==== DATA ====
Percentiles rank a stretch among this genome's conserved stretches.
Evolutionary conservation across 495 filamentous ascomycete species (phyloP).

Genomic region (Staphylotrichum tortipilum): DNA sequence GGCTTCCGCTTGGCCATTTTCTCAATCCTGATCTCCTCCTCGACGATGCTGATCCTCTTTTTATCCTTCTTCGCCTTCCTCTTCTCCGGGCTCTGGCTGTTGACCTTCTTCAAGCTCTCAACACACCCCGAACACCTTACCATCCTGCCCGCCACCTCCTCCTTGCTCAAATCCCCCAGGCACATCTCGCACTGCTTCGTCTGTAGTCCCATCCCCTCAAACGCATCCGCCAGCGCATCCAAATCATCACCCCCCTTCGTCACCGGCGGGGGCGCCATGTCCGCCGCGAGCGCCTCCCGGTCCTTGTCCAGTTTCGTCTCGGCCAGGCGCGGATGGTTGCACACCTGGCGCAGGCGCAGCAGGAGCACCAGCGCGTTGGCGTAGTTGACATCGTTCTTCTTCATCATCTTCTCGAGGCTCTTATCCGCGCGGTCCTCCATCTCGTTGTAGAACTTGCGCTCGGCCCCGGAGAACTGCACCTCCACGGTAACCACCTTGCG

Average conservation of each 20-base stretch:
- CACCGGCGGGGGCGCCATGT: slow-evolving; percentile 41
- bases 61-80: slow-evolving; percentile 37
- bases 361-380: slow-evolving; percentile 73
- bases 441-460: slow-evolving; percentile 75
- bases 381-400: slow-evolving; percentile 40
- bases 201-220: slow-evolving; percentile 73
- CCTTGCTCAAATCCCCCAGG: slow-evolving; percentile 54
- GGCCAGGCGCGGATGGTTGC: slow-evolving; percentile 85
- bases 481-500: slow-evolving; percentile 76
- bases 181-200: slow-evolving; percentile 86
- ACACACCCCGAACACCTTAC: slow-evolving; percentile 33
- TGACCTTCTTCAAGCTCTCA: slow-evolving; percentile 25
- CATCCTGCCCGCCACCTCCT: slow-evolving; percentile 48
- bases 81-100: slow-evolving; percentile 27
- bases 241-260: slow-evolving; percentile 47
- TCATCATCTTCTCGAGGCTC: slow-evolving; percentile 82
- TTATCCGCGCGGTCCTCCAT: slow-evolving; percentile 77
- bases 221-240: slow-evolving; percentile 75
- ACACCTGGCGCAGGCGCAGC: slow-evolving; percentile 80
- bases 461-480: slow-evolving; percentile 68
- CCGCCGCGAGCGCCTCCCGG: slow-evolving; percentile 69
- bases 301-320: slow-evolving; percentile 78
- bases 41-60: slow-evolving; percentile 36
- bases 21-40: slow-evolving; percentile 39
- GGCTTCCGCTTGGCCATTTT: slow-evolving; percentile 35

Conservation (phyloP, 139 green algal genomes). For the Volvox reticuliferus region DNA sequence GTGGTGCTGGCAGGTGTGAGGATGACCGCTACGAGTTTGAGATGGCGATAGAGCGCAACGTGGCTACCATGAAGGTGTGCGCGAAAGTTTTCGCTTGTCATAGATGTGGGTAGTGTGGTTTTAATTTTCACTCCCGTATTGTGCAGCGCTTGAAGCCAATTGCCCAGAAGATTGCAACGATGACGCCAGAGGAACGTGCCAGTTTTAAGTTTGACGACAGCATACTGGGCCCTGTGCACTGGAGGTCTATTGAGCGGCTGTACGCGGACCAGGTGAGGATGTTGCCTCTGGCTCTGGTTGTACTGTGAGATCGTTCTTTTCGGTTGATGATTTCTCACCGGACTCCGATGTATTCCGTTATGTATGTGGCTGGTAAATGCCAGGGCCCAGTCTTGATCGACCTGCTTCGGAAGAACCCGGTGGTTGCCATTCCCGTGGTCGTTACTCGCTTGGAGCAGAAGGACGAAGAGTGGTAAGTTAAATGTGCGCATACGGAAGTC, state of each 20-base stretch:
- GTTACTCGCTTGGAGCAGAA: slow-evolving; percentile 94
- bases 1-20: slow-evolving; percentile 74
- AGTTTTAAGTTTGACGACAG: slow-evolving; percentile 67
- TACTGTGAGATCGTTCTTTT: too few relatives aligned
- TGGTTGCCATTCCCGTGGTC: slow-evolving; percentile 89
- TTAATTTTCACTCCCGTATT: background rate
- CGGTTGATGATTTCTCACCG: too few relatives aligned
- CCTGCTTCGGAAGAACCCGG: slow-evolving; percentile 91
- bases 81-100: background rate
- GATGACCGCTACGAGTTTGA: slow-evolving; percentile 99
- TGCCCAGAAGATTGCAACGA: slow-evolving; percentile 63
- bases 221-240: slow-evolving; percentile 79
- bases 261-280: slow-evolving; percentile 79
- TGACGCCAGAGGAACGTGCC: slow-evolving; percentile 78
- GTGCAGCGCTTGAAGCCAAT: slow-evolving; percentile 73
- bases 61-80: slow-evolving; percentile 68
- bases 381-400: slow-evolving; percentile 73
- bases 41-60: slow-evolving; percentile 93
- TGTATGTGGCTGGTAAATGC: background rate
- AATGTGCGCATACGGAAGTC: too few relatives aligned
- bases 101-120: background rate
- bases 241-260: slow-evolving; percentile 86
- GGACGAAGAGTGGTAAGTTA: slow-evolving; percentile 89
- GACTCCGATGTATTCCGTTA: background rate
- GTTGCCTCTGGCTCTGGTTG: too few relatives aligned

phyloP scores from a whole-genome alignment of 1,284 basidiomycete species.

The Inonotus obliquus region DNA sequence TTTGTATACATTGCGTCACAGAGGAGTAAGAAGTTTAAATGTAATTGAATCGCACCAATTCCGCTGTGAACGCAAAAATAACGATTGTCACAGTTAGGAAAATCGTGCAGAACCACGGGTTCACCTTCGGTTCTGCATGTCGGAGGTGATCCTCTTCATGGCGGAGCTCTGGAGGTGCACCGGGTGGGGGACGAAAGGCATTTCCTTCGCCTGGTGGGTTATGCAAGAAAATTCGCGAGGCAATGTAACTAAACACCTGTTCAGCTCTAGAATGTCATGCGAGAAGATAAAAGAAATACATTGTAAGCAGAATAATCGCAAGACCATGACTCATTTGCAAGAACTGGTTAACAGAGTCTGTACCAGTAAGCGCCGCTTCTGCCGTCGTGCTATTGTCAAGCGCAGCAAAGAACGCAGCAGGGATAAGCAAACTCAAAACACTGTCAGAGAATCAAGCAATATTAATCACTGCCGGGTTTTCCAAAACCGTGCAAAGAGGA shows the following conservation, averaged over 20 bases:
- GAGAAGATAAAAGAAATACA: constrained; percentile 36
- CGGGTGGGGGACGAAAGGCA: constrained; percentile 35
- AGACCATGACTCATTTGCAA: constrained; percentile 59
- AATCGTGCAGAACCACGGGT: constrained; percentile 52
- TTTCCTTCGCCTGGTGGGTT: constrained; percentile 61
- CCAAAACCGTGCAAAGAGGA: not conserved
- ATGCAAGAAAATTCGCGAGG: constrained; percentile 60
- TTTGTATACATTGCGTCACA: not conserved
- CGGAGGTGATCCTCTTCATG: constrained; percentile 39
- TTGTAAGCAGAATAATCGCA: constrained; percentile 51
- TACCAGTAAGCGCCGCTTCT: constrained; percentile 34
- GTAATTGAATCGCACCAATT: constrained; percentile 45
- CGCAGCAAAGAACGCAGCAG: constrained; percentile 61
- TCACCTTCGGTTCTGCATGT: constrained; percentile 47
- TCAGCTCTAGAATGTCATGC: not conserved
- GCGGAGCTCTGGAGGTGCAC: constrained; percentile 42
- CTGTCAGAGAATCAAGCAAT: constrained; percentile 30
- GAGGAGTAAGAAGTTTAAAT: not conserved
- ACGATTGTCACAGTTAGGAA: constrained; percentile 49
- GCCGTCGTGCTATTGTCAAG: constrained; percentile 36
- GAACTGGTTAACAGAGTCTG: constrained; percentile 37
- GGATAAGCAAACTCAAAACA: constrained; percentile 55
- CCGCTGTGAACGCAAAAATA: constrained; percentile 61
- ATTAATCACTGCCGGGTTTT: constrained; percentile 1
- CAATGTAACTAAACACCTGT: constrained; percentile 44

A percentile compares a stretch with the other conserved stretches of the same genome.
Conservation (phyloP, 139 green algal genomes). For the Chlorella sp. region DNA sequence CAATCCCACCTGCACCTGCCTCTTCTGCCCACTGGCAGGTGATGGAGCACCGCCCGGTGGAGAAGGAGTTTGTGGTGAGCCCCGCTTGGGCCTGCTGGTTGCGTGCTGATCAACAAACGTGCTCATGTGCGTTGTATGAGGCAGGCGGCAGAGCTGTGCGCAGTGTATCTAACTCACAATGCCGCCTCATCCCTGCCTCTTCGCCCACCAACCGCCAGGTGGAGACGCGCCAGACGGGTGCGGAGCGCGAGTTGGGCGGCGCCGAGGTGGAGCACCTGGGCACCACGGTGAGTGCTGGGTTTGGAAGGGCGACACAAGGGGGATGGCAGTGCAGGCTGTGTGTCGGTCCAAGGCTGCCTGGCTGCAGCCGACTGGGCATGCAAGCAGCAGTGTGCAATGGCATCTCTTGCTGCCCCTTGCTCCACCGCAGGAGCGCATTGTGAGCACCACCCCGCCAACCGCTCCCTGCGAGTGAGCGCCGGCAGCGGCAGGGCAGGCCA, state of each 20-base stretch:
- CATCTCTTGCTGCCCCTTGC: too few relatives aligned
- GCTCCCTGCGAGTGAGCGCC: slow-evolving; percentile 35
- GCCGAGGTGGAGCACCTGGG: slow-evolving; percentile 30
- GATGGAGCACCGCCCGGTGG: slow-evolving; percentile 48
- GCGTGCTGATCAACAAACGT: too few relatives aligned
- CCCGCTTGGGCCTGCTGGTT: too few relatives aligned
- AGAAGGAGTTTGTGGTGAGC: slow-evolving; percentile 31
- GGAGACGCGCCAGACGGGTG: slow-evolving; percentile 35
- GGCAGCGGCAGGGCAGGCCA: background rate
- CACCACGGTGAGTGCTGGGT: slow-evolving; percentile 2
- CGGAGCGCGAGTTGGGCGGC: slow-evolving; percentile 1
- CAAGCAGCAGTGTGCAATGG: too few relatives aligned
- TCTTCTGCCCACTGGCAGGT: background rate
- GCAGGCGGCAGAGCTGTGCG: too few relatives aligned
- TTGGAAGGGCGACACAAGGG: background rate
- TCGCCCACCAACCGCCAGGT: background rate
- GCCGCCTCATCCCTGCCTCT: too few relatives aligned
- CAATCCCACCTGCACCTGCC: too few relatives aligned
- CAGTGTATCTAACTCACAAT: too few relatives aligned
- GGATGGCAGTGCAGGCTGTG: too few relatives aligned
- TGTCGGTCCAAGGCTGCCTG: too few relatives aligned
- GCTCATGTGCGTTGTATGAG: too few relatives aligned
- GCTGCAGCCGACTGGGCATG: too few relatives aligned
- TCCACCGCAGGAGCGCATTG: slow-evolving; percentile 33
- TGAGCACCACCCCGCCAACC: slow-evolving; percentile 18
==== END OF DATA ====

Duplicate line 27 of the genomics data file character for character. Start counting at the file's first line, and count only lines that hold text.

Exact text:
- bases 41-60: slow-evolving; percentile 36